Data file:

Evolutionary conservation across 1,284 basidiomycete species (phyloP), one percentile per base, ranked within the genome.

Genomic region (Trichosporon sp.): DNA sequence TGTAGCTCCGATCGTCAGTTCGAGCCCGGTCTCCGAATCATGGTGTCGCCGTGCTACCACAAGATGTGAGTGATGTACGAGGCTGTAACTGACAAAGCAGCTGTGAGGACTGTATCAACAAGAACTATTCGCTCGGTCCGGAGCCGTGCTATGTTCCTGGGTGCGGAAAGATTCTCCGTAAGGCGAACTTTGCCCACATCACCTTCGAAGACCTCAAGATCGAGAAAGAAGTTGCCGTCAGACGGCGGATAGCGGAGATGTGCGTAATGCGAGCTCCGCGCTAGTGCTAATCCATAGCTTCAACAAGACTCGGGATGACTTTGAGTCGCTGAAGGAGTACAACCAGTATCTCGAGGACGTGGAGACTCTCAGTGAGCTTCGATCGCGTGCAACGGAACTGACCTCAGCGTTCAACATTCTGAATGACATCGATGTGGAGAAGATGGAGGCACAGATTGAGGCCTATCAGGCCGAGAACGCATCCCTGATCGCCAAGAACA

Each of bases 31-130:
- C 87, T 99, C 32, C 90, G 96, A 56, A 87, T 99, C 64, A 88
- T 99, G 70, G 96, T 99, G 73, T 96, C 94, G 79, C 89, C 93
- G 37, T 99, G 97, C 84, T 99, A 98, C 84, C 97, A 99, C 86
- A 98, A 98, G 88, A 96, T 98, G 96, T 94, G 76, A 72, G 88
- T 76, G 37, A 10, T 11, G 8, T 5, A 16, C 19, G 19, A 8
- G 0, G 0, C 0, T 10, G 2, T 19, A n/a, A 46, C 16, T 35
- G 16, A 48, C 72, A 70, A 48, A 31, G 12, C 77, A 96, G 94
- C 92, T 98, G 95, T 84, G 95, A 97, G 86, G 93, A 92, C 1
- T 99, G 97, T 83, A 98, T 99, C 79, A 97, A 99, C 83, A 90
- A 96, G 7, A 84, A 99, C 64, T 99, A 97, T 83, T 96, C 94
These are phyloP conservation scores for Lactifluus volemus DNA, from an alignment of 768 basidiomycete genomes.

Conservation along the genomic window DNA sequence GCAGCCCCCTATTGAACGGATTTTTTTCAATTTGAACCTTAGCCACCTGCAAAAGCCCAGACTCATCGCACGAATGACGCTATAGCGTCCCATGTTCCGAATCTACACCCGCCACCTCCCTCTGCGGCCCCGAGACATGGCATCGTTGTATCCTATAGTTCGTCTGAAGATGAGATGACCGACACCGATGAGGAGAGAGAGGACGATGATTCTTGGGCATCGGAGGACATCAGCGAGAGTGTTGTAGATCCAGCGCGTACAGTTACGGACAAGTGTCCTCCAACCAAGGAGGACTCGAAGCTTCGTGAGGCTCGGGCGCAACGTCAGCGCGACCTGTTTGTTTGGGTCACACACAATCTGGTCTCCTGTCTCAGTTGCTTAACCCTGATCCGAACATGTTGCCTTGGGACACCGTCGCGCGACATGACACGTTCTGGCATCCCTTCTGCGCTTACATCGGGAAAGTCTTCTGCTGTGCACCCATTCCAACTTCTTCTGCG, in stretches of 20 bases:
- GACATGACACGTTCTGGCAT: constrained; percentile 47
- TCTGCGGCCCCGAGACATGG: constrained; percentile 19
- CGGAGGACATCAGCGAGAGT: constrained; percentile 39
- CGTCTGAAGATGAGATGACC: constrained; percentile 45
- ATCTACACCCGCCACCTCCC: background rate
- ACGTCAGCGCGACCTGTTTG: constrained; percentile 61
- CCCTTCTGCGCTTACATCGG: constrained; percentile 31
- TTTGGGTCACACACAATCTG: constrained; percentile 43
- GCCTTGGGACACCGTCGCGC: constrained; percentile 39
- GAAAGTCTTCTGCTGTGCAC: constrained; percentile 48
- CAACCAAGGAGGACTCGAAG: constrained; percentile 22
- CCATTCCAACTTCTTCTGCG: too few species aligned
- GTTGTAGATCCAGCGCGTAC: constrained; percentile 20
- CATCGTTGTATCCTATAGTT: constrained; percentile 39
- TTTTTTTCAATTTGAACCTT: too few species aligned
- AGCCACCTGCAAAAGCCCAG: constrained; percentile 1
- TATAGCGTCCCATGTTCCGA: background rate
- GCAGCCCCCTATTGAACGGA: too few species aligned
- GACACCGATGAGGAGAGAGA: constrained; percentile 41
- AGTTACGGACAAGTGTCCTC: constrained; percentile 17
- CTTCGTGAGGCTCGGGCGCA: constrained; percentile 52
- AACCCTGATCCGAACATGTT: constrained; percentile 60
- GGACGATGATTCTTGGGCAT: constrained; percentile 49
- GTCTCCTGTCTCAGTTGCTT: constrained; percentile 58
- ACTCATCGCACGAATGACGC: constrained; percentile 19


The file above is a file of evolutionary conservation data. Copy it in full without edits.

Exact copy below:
Evolutionary conservation across 1,284 basidiomycete species (phyloP), one percentile per base, ranked within the genome.

Genomic region (Trichosporon sp.): DNA sequence TGTAGCTCCGATCGTCAGTTCGAGCCCGGTCTCCGAATCATGGTGTCGCCGTGCTACCACAAGATGTGAGTGATGTACGAGGCTGTAACTGACAAAGCAGCTGTGAGGACTGTATCAACAAGAACTATTCGCTCGGTCCGGAGCCGTGCTATGTTCCTGGGTGCGGAAAGATTCTCCGTAAGGCGAACTTTGCCCACATCACCTTCGAAGACCTCAAGATCGAGAAAGAAGTTGCCGTCAGACGGCGGATAGCGGAGATGTGCGTAATGCGAGCTCCGCGCTAGTGCTAATCCATAGCTTCAACAAGACTCGGGATGACTTTGAGTCGCTGAAGGAGTACAACCAGTATCTCGAGGACGTGGAGACTCTCAGTGAGCTTCGATCGCGTGCAACGGAACTGACCTCAGCGTTCAACATTCTGAATGACATCGATGTGGAGAAGATGGAGGCACAGATTGAGGCCTATCAGGCCGAGAACGCATCCCTGATCGCCAAGAACA

Each of bases 31-130:
- C 87, T 99, C 32, C 90, G 96, A 56, A 87, T 99, C 64, A 88
- T 99, G 70, G 96, T 99, G 73, T 96, C 94, G 79, C 89, C 93
- G 37, T 99, G 97, C 84, T 99, A 98, C 84, C 97, A 99, C 86
- A 98, A 98, G 88, A 96, T 98, G 96, T 94, G 76, A 72, G 88
- T 76, G 37, A 10, T 11, G 8, T 5, A 16, C 19, G 19, A 8
- G 0, G 0, C 0, T 10, G 2, T 19, A n/a, A 46, C 16, T 35
- G 16, A 48, C 72, A 70, A 48, A 31, G 12, C 77, A 96, G 94
- C 92, T 98, G 95, T 84, G 95, A 97, G 86, G 93, A 92, C 1
- T 99, G 97, T 83, A 98, T 99, C 79, A 97, A 99, C 83, A 90
- A 96, G 7, A 84, A 99, C 64, T 99, A 97, T 83, T 96, C 94
These are phyloP conservation scores for Lactifluus volemus DNA, from an alignment of 768 basidiomycete genomes.

Conservation along the genomic window DNA sequence GCAGCCCCCTATTGAACGGATTTTTTTCAATTTGAACCTTAGCCACCTGCAAAAGCCCAGACTCATCGCACGAATGACGCTATAGCGTCCCATGTTCCGAATCTACACCCGCCACCTCCCTCTGCGGCCCCGAGACATGGCATCGTTGTATCCTATAGTTCGTCTGAAGATGAGATGACCGACACCGATGAGGAGAGAGAGGACGATGATTCTTGGGCATCGGAGGACATCAGCGAGAGTGTTGTAGATCCAGCGCGTACAGTTACGGACAAGTGTCCTCCAACCAAGGAGGACTCGAAGCTTCGTGAGGCTCGGGCGCAACGTCAGCGCGACCTGTTTGTTTGGGTCACACACAATCTGGTCTCCTGTCTCAGTTGCTTAACCCTGATCCGAACATGTTGCCTTGGGACACCGTCGCGCGACATGACACGTTCTGGCATCCCTTCTGCGCTTACATCGGGAAAGTCTTCTGCTGTGCACCCATTCCAACTTCTTCTGCG, in stretches of 20 bases:
- GACATGACACGTTCTGGCAT: constrained; percentile 47
- TCTGCGGCCCCGAGACATGG: constrained; percentile 19
- CGGAGGACATCAGCGAGAGT: constrained; percentile 39
- CGTCTGAAGATGAGATGACC: constrained; percentile 45
- ATCTACACCCGCCACCTCCC: background rate
- ACGTCAGCGCGACCTGTTTG: constrained; percentile 61
- CCCTTCTGCGCTTACATCGG: constrained; percentile 31
- TTTGGGTCACACACAATCTG: constrained; percentile 43
- GCCTTGGGACACCGTCGCGC: constrained; percentile 39
- GAAAGTCTTCTGCTGTGCAC: constrained; percentile 48
- CAACCAAGGAGGACTCGAAG: constrained; percentile 22
- CCATTCCAACTTCTTCTGCG: too few species aligned
- GTTGTAGATCCAGCGCGTAC: constrained; percentile 20
- CATCGTTGTATCCTATAGTT: constrained; percentile 39
- TTTTTTTCAATTTGAACCTT: too few species aligned
- AGCCACCTGCAAAAGCCCAG: constrained; percentile 1
- TATAGCGTCCCATGTTCCGA: background rate
- GCAGCCCCCTATTGAACGGA: too few species aligned
- GACACCGATGAGGAGAGAGA: constrained; percentile 41
- AGTTACGGACAAGTGTCCTC: constrained; percentile 17
- CTTCGTGAGGCTCGGGCGCA: constrained; percentile 52
- AACCCTGATCCGAACATGTT: constrained; percentile 60
- GGACGATGATTCTTGGGCAT: constrained; percentile 49
- GTCTCCTGTCTCAGTTGCTT: constrained; percentile 58
- ACTCATCGCACGAATGACGC: constrained; percentile 19